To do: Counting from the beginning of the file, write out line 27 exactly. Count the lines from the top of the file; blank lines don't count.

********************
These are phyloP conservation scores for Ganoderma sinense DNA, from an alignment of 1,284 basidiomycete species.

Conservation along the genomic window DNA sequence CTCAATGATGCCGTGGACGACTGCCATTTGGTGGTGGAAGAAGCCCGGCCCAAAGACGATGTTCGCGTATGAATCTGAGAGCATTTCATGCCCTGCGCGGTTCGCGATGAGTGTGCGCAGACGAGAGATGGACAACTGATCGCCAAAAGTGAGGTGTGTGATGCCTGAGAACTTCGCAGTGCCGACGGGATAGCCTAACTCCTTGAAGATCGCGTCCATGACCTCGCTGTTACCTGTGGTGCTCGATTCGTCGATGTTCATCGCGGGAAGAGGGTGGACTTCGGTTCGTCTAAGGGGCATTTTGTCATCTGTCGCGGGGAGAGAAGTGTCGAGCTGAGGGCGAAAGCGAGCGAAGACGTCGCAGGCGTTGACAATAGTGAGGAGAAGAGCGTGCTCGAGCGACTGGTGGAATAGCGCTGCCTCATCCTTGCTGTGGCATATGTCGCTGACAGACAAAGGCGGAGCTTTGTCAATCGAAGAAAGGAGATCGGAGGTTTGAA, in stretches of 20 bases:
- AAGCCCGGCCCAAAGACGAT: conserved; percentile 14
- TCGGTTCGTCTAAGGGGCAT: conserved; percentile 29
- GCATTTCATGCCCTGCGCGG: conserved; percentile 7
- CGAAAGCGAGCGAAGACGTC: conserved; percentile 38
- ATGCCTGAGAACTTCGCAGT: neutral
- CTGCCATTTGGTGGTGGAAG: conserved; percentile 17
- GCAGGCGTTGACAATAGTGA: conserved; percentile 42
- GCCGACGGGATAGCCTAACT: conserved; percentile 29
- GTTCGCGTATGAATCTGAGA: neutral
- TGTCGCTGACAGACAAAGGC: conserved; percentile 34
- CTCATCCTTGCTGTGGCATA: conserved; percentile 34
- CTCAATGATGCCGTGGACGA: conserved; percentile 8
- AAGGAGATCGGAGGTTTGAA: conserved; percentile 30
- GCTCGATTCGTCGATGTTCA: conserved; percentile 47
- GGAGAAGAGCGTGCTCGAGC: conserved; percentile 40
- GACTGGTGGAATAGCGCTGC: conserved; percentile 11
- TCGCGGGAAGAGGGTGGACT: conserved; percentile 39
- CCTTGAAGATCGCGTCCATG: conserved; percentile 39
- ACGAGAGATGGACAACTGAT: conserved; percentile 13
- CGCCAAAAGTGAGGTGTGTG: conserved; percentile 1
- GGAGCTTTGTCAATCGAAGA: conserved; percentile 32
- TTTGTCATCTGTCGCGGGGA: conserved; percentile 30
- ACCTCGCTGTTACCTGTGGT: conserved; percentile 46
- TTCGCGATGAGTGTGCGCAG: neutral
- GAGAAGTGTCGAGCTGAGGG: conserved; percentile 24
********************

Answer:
- GAGAAGTGTCGAGCTGAGGG: conserved; percentile 24